Dec 3, 2008, 5:40 AM
Italy has special camps and protection centres dedicated to children between the ages of 13 - 17 fleeing war, famine, disease and other socio-political crisis, and Gambian minors are predominant in the majority of these places.
Italian authorities have expressed growing concern that providing the minors with basic needs such as food, clothing and accommodation is increasingly becoming a burden.
A camp assistant said the number of minors entering Italy has continued to increase over the past three years and, as a result, the services provided to each individual are being reduced to be able to cater for the growing numbers.
“It used to be easy and very nice to work with them [minors] at the camp here, but now things are different for both of us,” he said.
Another camp assistant said they work hard to keep the minors happy, but they find it difficult.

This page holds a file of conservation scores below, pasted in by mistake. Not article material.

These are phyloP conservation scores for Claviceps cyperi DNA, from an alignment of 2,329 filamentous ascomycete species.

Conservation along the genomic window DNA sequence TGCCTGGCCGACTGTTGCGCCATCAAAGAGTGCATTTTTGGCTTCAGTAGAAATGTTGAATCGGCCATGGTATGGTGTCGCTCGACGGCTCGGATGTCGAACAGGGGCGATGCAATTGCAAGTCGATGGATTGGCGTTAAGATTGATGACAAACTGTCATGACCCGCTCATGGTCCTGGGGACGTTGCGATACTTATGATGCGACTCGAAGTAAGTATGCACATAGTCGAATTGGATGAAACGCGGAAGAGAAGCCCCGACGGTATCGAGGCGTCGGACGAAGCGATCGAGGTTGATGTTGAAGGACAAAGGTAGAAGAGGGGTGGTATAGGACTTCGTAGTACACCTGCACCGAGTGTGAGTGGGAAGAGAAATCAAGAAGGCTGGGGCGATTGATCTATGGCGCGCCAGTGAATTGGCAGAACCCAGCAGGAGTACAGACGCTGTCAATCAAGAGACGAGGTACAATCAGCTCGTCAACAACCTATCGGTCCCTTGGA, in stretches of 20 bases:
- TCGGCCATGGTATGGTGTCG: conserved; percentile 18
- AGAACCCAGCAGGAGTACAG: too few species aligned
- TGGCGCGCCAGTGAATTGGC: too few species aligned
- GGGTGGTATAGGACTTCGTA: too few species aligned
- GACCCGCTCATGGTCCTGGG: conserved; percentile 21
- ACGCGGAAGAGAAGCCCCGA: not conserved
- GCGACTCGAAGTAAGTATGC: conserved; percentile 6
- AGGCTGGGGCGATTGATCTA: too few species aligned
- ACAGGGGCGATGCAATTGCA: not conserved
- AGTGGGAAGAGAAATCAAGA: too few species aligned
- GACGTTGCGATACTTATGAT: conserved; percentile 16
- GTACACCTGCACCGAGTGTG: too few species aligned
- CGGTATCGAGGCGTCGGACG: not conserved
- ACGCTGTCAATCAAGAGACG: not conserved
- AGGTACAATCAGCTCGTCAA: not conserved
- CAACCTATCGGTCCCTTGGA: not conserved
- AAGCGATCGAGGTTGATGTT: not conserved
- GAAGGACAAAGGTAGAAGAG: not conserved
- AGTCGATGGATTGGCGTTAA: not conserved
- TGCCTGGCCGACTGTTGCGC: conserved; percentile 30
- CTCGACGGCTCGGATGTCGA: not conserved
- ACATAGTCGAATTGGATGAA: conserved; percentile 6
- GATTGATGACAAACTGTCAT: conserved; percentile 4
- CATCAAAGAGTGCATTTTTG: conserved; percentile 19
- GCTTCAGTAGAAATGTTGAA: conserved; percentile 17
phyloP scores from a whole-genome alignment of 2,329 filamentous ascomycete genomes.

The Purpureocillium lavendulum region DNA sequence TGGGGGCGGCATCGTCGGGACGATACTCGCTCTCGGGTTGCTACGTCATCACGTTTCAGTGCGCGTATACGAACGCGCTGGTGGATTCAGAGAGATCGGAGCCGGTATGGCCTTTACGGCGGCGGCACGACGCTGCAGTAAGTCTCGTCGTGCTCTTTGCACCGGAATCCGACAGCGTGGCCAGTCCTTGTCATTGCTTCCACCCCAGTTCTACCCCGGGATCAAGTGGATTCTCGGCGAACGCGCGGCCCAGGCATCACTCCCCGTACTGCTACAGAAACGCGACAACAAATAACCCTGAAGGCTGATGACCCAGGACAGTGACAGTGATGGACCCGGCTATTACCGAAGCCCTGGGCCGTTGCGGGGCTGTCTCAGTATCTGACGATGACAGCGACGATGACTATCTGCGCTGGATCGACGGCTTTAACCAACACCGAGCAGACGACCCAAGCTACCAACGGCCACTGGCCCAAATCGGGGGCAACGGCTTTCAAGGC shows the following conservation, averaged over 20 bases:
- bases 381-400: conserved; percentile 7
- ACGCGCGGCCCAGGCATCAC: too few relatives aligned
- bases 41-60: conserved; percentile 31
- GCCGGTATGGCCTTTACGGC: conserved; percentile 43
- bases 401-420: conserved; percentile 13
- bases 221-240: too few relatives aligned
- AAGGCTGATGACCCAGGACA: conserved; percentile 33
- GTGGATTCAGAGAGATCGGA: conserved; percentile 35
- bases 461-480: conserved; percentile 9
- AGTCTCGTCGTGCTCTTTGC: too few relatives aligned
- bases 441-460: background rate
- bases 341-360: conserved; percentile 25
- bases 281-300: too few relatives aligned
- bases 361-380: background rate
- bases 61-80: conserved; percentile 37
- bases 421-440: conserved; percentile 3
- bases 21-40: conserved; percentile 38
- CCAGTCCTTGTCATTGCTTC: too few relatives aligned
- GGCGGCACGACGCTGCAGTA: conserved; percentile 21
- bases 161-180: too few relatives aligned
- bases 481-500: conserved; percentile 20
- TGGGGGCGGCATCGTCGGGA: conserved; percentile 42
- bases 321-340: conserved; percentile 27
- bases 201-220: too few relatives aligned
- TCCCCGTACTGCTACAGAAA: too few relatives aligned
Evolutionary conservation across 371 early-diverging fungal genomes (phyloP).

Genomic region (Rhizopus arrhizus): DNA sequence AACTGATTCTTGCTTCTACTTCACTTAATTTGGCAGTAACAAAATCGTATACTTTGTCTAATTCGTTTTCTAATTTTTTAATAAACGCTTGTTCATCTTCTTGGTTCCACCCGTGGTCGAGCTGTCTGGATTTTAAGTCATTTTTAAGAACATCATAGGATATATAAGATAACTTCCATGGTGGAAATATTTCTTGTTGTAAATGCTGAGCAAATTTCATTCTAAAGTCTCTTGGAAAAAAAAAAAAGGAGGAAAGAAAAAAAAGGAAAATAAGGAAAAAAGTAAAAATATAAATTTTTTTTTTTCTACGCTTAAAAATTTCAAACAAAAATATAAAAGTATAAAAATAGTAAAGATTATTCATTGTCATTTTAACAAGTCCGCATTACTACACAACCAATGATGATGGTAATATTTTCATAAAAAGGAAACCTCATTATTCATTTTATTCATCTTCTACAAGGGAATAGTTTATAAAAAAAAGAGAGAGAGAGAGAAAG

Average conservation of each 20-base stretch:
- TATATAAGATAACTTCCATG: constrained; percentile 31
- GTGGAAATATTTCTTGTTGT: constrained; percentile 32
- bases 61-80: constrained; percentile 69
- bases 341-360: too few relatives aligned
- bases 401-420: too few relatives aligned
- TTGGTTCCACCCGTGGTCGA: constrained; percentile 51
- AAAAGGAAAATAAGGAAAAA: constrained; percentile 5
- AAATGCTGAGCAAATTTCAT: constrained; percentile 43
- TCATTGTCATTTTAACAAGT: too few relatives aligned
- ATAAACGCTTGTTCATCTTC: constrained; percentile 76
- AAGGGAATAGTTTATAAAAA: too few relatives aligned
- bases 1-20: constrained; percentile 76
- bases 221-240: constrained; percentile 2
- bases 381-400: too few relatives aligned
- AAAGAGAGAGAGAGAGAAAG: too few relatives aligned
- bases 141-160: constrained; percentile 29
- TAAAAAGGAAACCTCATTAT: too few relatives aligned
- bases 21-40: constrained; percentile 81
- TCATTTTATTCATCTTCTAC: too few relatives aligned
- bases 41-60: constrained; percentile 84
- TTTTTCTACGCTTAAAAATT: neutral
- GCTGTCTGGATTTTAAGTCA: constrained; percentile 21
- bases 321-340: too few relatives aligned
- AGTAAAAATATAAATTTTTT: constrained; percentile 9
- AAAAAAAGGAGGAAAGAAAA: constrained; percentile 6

“They are good people, but sometimes they are stubborn and difficult to control,” the lady claimed.
On the other hand, the minors bemoaned that they now find it difficult to seek for healthcare.They claimed that it takes them “a lot of time” – a week or so – before they see a medical doctor when they fall sick.
Other minors complained that camp officials gave them specific time of going out and coming in, and that they needed more time to go outside to socialise with their colleagues in other camps and protection centres.
The minors also lamented that they are not regularly receiving the €2.50 a day that they are supposed to get, and that has resulted in them not being able to call their families back home.
Many Gambian minors left the country for Italy passing through the Sahara Desert and Mediterranean seas and, in the process, sustained long-lasting injuries.
Many of them watched helplessly while their fellow brothers died on the route.